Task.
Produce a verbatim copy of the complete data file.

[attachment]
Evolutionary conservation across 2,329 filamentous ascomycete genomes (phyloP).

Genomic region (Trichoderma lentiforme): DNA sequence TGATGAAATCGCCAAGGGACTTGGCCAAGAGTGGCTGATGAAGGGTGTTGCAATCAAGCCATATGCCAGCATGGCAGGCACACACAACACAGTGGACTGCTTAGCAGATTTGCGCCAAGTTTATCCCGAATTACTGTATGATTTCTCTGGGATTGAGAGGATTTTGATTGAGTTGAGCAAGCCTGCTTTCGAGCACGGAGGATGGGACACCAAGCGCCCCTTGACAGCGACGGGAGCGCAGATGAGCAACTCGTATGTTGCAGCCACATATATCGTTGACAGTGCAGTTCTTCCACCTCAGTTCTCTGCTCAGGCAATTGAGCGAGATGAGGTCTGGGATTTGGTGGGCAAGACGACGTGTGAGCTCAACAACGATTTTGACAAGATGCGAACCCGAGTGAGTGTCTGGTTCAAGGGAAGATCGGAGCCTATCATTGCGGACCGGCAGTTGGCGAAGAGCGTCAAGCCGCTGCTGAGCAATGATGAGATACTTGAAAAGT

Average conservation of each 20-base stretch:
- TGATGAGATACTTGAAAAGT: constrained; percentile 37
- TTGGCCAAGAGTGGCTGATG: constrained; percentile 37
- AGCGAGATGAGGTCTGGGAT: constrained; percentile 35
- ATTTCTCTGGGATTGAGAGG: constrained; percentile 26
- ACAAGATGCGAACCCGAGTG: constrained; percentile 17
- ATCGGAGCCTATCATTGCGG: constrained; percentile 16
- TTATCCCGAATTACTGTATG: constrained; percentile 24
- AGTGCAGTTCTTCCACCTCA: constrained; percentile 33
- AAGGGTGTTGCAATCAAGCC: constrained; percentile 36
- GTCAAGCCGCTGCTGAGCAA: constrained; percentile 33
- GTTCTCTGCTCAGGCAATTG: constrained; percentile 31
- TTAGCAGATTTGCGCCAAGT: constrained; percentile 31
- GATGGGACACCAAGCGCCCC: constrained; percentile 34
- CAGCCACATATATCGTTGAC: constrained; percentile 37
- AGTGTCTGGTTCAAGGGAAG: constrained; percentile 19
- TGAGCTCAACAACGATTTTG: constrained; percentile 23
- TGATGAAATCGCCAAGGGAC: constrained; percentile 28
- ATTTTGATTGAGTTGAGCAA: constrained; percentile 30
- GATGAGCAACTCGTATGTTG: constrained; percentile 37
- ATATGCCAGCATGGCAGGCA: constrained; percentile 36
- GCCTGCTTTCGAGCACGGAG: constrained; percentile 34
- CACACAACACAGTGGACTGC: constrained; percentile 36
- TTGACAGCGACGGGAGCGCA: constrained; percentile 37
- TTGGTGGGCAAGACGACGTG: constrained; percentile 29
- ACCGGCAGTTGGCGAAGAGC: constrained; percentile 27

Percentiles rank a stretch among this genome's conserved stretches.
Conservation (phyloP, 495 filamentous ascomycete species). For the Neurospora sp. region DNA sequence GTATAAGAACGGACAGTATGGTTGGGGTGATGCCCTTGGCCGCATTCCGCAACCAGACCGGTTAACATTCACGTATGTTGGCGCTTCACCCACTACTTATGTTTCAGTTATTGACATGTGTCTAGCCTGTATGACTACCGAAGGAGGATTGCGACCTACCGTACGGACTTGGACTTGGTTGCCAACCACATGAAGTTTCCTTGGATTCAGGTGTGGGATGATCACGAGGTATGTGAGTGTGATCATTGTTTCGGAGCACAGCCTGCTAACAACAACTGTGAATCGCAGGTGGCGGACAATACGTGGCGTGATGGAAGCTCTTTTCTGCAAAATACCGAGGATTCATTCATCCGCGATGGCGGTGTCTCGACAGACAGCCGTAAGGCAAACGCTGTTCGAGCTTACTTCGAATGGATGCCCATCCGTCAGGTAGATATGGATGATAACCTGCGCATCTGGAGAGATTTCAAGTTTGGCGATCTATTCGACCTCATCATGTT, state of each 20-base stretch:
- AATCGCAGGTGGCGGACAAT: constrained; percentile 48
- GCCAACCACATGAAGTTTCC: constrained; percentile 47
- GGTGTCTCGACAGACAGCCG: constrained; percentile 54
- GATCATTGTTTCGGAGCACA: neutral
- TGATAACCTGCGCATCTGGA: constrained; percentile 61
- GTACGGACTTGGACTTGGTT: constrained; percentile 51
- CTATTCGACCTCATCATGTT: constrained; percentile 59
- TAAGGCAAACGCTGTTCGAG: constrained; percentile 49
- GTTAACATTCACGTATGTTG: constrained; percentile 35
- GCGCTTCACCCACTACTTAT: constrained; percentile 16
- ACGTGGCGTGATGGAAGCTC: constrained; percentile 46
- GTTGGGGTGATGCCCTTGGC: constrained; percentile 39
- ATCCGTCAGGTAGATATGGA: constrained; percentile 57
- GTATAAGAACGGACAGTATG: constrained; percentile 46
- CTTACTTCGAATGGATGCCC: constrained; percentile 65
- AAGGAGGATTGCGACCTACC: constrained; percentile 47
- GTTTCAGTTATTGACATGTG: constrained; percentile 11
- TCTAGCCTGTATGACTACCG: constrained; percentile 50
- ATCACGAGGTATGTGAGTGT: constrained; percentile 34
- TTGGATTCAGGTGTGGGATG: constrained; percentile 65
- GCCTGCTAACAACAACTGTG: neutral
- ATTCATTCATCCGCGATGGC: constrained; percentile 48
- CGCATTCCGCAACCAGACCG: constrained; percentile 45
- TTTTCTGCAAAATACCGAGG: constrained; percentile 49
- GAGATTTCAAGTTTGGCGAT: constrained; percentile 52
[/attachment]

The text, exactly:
Evolutionary conservation across 2,329 filamentous ascomycete genomes (phyloP).

Genomic region (Trichoderma lentiforme): DNA sequence TGATGAAATCGCCAAGGGACTTGGCCAAGAGTGGCTGATGAAGGGTGTTGCAATCAAGCCATATGCCAGCATGGCAGGCACACACAACACAGTGGACTGCTTAGCAGATTTGCGCCAAGTTTATCCCGAATTACTGTATGATTTCTCTGGGATTGAGAGGATTTTGATTGAGTTGAGCAAGCCTGCTTTCGAGCACGGAGGATGGGACACCAAGCGCCCCTTGACAGCGACGGGAGCGCAGATGAGCAACTCGTATGTTGCAGCCACATATATCGTTGACAGTGCAGTTCTTCCACCTCAGTTCTCTGCTCAGGCAATTGAGCGAGATGAGGTCTGGGATTTGGTGGGCAAGACGACGTGTGAGCTCAACAACGATTTTGACAAGATGCGAACCCGAGTGAGTGTCTGGTTCAAGGGAAGATCGGAGCCTATCATTGCGGACCGGCAGTTGGCGAAGAGCGTCAAGCCGCTGCTGAGCAATGATGAGATACTTGAAAAGT

Average conservation of each 20-base stretch:
- TGATGAGATACTTGAAAAGT: constrained; percentile 37
- TTGGCCAAGAGTGGCTGATG: constrained; percentile 37
- AGCGAGATGAGGTCTGGGAT: constrained; percentile 35
- ATTTCTCTGGGATTGAGAGG: constrained; percentile 26
- ACAAGATGCGAACCCGAGTG: constrained; percentile 17
- ATCGGAGCCTATCATTGCGG: constrained; percentile 16
- TTATCCCGAATTACTGTATG: constrained; percentile 24
- AGTGCAGTTCTTCCACCTCA: constrained; percentile 33
- AAGGGTGTTGCAATCAAGCC: constrained; percentile 36
- GTCAAGCCGCTGCTGAGCAA: constrained; percentile 33
- GTTCTCTGCTCAGGCAATTG: constrained; percentile 31
- TTAGCAGATTTGCGCCAAGT: constrained; percentile 31
- GATGGGACACCAAGCGCCCC: constrained; percentile 34
- CAGCCACATATATCGTTGAC: constrained; percentile 37
- AGTGTCTGGTTCAAGGGAAG: constrained; percentile 19
- TGAGCTCAACAACGATTTTG: constrained; percentile 23
- TGATGAAATCGCCAAGGGAC: constrained; percentile 28
- ATTTTGATTGAGTTGAGCAA: constrained; percentile 30
- GATGAGCAACTCGTATGTTG: constrained; percentile 37
- ATATGCCAGCATGGCAGGCA: constrained; percentile 36
- GCCTGCTTTCGAGCACGGAG: constrained; percentile 34
- CACACAACACAGTGGACTGC: constrained; percentile 36
- TTGACAGCGACGGGAGCGCA: constrained; percentile 37
- TTGGTGGGCAAGACGACGTG: constrained; percentile 29
- ACCGGCAGTTGGCGAAGAGC: constrained; percentile 27

Percentiles rank a stretch among this genome's conserved stretches.
Conservation (phyloP, 495 filamentous ascomycete species). For the Neurospora sp. region DNA sequence GTATAAGAACGGACAGTATGGTTGGGGTGATGCCCTTGGCCGCATTCCGCAACCAGACCGGTTAACATTCACGTATGTTGGCGCTTCACCCACTACTTATGTTTCAGTTATTGACATGTGTCTAGCCTGTATGACTACCGAAGGAGGATTGCGACCTACCGTACGGACTTGGACTTGGTTGCCAACCACATGAAGTTTCCTTGGATTCAGGTGTGGGATGATCACGAGGTATGTGAGTGTGATCATTGTTTCGGAGCACAGCCTGCTAACAACAACTGTGAATCGCAGGTGGCGGACAATACGTGGCGTGATGGAAGCTCTTTTCTGCAAAATACCGAGGATTCATTCATCCGCGATGGCGGTGTCTCGACAGACAGCCGTAAGGCAAACGCTGTTCGAGCTTACTTCGAATGGATGCCCATCCGTCAGGTAGATATGGATGATAACCTGCGCATCTGGAGAGATTTCAAGTTTGGCGATCTATTCGACCTCATCATGTT, state of each 20-base stretch:
- AATCGCAGGTGGCGGACAAT: constrained; percentile 48
- GCCAACCACATGAAGTTTCC: constrained; percentile 47
- GGTGTCTCGACAGACAGCCG: constrained; percentile 54
- GATCATTGTTTCGGAGCACA: neutral
- TGATAACCTGCGCATCTGGA: constrained; percentile 61
- GTACGGACTTGGACTTGGTT: constrained; percentile 51
- CTATTCGACCTCATCATGTT: constrained; percentile 59
- TAAGGCAAACGCTGTTCGAG: constrained; percentile 49
- GTTAACATTCACGTATGTTG: constrained; percentile 35
- GCGCTTCACCCACTACTTAT: constrained; percentile 16
- ACGTGGCGTGATGGAAGCTC: constrained; percentile 46
- GTTGGGGTGATGCCCTTGGC: constrained; percentile 39
- ATCCGTCAGGTAGATATGGA: constrained; percentile 57
- GTATAAGAACGGACAGTATG: constrained; percentile 46
- CTTACTTCGAATGGATGCCC: constrained; percentile 65
- AAGGAGGATTGCGACCTACC: constrained; percentile 47
- GTTTCAGTTATTGACATGTG: constrained; percentile 11
- TCTAGCCTGTATGACTACCG: constrained; percentile 50
- ATCACGAGGTATGTGAGTGT: constrained; percentile 34
- TTGGATTCAGGTGTGGGATG: constrained; percentile 65
- GCCTGCTAACAACAACTGTG: neutral
- ATTCATTCATCCGCGATGGC: constrained; percentile 48
- CGCATTCCGCAACCAGACCG: constrained; percentile 45
- TTTTCTGCAAAATACCGAGG: constrained; percentile 49
- GAGATTTCAAGTTTGGCGAT: constrained; percentile 52